Employment Law – Entitlement to Retrenchment Benefits

By Roslina Baba

Where the contract of employment is governed by Singapore law:

  • there is no legal entitlement to retrenchment benefits unless expressly provided for in the employment contract or in respect of employees who are members of a union that has a collective agreement with the company, in the collective agreement.
  • requirement to pay retrenchment benefits cannot be implied into a contract of employment by past practice or policy of the company.

In Bethlehem Singapore Pte Ltd v Ler Hock Seng and Others [1995] 1 SLR 1, the Court of Appeal considered the issue of whether the former employees of the company were entitled to retrenchment benefits at the rate of one month’s salary for each year of service.

The letters of appointment of the former employees contained varying forms of “Other benefits” clause. One example of the clause is as follows:

“You will be entitled to all other benefits, including but not limited to retrenchment benefits, applicable to your employment status in accordance with the company’s prevailing policies and practices and subject to provisions of relevant law.”

In previous retrenchment exercises, the company had paid retrenchment benefits of one month’s salary for each year of service to all employees who were retrenched whether or not they were union members (union members had the benefit of a collective agreement which made specific provision for payment of retrenchment benefits in the event of retrenchment).

The former employees argued that it was therefore the prevailing policy of the company in relation to retrenchment benefits that when an employee who had worked continuously for the company for three years or more was retrenched, he should be paid retrenchment benefits of one month’s salary for each year of service.

The Court of Appeal stated that payment of retrenchment benefits is purely discretionary as there is no statutory provision compelling an employer to pay such benefits. Reference was made to Section 45 of the Employment Act which provides as follows:

“No employee who has been in continuous service with an employer for less than 3 years shall be entitled to any retrenchment benefit on the termination of his service by the employer on the ground of redundancy or by reason of any reorganization of the employer’s profession, business, trade or work.”

In relation to Section 45, the Court of Appeal stated that:

“Section 45 disentitles an employee with less than three years’ continuous service with an employer from claiming retrenchment benefits on the ground of redundancy or by reason of the employer’s re-organisation. Section 45 cannot be read to imply that in the case of employees with more than three years’ continuous service with an employer, there is legal compulsion on the employer to pay retrenchment benefits.”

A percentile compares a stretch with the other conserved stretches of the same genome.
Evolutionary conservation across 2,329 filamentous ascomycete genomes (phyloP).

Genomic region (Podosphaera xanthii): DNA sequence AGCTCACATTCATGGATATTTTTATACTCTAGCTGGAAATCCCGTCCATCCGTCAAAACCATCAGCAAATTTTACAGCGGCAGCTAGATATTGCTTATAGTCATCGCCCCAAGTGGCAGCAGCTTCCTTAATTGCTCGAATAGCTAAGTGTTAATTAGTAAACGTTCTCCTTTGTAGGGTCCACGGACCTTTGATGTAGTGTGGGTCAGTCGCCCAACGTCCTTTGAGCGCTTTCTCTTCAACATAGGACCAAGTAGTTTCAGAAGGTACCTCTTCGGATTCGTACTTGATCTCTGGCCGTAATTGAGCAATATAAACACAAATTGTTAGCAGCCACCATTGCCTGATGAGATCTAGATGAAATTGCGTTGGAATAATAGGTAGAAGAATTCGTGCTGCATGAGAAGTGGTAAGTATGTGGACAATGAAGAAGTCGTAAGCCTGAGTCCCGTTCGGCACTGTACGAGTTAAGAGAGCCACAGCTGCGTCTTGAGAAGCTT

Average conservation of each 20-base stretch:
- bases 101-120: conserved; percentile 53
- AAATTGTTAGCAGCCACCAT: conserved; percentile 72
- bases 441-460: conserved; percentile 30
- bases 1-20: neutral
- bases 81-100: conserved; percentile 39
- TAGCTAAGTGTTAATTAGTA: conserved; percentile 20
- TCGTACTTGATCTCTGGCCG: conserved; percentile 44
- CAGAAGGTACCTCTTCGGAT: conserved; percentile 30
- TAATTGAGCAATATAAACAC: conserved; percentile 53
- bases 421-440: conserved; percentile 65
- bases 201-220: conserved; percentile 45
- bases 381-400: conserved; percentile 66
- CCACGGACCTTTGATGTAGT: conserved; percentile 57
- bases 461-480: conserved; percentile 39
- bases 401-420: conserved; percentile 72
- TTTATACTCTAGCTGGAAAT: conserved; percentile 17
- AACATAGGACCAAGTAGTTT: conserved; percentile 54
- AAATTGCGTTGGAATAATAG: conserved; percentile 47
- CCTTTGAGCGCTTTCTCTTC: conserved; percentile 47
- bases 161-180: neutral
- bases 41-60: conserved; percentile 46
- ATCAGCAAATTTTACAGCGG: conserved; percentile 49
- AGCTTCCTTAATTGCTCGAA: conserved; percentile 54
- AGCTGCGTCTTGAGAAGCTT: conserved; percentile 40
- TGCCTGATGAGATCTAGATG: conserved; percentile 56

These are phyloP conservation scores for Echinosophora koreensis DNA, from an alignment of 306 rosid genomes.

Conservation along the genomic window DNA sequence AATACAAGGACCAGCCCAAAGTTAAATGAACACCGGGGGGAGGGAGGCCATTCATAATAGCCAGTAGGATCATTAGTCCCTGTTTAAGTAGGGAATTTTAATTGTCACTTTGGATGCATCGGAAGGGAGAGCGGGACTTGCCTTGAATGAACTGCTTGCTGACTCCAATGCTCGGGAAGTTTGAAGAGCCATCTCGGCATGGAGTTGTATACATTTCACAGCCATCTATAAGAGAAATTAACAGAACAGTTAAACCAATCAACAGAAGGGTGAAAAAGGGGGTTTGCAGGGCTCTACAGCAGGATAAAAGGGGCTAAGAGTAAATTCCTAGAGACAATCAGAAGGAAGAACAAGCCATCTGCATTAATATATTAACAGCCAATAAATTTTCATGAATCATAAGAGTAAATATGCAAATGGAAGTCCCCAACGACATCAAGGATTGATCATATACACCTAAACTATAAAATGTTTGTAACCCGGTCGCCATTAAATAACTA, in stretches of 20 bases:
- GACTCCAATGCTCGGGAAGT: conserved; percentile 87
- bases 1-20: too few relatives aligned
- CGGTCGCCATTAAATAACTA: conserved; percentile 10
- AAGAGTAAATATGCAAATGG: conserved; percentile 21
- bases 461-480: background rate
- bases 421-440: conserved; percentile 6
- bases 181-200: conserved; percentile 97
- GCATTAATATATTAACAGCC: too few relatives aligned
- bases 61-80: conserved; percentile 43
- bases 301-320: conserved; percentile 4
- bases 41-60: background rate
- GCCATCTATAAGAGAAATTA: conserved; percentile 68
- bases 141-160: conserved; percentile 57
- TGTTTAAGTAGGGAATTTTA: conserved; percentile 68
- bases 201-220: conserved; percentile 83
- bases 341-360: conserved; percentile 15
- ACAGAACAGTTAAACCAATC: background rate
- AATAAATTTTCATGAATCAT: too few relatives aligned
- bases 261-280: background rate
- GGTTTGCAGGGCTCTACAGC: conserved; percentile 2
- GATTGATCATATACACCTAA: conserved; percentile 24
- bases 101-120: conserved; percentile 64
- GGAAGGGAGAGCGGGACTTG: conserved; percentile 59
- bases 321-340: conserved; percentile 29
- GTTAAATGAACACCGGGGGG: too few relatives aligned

The Court of Appeal found that from the wording of the “Other benefits” clause in the letters of appointment, the amount of the retrenchment benefits to be paid was discretionary. The Court further stated that there is “no rule of law to the effect that once a discretion has been consistently exercised in a certain way it can no longer subsequently be exercised in a different way.”

The Court also held that payment of one month’s salary for each year of service could not be implied into the contract of employment of employees with at least three years continuous service as it fails to satisfy the test of necessity for implying terms into a contract and particularly so in this case where the express wording of the “Other benefits” clause provided that the amount of retrenchment benefits payable was in the discretion of the company.

The decision of the Court of Appeal was followed by the High Court in the case of Loh Siok Wah v American International Assurance Co Ltd [1999] 1 SLR 281.

In this case, an employee (who is not a member of the union) claimed for, amongst others, retrenchment benefits of 1 month or 1.25 months’ salary for each year of service. There was no express provision for payment of retrenchment benefits in his employment contract.

The employee had argued that it was an implied term of his contract that he was entitled to retrenchment benefits based on the employer’s previous practice and the collective agreement between the union and the company.

Following the decision of Bethlehem above, the learned Chan Seng Onn, JC, stated as follows:

It will be extraordinary and it will also cause much concern to all employers in Singapore if I were to hold that employers who have paid retrenchment benefits previously will be legally bound to pay retrenchment benefits at the same rates or at reasonable rates for all subsequent retrenchments. Unless contractually or statutorily provided for, there is no legal obligation for any employer in Singapore to provide retrenchment benefits…. No matter how many times an employer may have given ex-gratia retrenchment benefits in previous retrenchment exercises, that per se, does not give rise to any legal obligation to pay retrenchment benefits for the next exercise.” [underlining added]

[Note: Section 45 of the Act applies only to those within the definition of employees under section 2 of the Act. If a person is not an “employee” under the Act, entitlement to retrenchment benefits is determined by the employment contract.]

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